Low-Grade Glioma – Where Is It Headed?

Presentation Description: Low-Grade Gliomas (LGG) account for the largest group of childhood brain tumors, representing approximately one third of childhood brain tumors.  LGG are usually slow growing, although for reasons that are not completely clear, some of these tumors may show aggressive behavior and/or have erratic growth rates, particularly in young children with hypothalamic/chiasmatic gliomas.  Surgery is the treatment of choice for resectable tumors and is often curative in these instances.  However, a large number of LGG arise in areas where the role of surgery is limited, due to the morbidity associated with attempts at aggressive resection.  Radiation therapy to such tumors has demonstrated evidence of benefit, with objective radiographic responses often for long periods of time, although the use of radiation therapy in young children often results in serious long-term sequelae.  It is now clear that chemotherapy can delay or obviate the need for radiation therapy. Over the past decade, the upfront use of chemotherapy has become standard therapy for children and infants with unresectable tumors.  This presentation provided an overview of strategies in pediatric LGG, with an emphasis on chemotherapeutic management.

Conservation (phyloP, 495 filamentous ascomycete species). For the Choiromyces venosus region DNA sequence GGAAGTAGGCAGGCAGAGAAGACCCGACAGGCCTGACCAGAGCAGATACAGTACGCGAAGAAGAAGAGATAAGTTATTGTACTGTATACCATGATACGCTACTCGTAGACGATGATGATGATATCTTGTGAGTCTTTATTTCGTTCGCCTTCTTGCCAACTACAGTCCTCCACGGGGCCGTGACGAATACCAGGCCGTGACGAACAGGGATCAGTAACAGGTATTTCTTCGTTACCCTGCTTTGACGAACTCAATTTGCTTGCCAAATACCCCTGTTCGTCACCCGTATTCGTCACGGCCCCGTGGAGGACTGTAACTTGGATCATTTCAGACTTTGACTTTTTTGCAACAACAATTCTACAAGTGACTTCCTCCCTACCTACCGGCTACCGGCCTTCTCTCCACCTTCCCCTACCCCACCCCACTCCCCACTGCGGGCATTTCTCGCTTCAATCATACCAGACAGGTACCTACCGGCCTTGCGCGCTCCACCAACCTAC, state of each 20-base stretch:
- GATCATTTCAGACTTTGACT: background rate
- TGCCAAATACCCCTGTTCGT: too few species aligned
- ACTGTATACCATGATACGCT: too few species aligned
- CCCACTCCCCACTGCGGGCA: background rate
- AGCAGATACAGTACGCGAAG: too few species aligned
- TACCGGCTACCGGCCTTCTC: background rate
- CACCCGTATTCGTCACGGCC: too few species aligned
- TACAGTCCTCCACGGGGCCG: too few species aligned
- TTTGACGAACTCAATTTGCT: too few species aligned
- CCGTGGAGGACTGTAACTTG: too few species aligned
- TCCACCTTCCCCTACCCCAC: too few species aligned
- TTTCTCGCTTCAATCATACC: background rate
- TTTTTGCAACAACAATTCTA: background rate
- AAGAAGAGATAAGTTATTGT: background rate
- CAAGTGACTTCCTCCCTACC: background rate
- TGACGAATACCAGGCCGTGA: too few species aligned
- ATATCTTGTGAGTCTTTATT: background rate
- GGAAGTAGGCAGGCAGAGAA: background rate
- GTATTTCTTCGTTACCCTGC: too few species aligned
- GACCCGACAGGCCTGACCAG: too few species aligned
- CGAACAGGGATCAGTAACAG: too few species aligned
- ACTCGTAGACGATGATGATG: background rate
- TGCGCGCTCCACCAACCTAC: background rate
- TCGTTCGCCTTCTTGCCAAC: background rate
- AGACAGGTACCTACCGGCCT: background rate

Eric Bouffet, MD
Professor of Paediatrics
University of Toronto, Toronto, ON
Head, Neuro-Oncology section, Division of Haematology/Oncology
The Hospital for Sick Children, Toronto, ON

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